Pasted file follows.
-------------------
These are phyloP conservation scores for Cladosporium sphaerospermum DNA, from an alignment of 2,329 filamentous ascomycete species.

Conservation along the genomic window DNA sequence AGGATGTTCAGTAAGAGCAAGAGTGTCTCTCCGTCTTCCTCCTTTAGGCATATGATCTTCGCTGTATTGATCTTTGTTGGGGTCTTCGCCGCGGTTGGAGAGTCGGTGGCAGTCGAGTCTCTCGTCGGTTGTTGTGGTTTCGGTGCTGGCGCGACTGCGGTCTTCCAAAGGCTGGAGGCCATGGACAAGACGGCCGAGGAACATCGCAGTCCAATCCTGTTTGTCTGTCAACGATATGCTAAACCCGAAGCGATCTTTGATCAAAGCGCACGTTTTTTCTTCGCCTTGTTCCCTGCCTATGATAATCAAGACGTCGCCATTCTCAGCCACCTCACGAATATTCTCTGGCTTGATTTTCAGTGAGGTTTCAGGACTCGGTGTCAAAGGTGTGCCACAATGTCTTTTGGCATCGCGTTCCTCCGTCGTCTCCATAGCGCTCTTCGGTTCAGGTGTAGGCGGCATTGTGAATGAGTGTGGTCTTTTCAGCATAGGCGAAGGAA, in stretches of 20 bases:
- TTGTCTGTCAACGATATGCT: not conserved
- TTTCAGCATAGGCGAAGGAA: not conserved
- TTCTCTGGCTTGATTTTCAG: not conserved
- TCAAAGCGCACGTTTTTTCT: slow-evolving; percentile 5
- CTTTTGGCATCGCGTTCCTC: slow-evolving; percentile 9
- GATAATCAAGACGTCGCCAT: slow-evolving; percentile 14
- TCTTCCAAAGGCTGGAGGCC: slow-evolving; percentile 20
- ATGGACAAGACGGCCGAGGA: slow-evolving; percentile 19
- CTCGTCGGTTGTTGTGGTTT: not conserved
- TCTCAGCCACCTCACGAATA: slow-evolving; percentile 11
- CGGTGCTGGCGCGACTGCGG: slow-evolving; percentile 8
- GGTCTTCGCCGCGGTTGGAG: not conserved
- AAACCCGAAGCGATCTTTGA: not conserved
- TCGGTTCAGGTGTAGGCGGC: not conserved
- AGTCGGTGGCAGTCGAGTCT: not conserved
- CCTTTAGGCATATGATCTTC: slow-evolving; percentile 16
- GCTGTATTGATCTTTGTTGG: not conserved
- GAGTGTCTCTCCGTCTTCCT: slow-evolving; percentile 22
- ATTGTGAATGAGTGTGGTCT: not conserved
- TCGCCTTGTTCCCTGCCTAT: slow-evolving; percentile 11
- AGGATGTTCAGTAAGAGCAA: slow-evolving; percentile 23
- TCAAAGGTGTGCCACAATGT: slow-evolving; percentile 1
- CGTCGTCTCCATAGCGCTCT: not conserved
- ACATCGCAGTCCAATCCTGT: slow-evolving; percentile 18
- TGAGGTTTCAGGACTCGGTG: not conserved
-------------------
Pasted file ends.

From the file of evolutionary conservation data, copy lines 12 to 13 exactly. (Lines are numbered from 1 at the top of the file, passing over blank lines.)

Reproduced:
- TCTCAGCCACCTCACGAATA: slow-evolving; percentile 11
- CGGTGCTGGCGCGACTGCGG: slow-evolving; percentile 8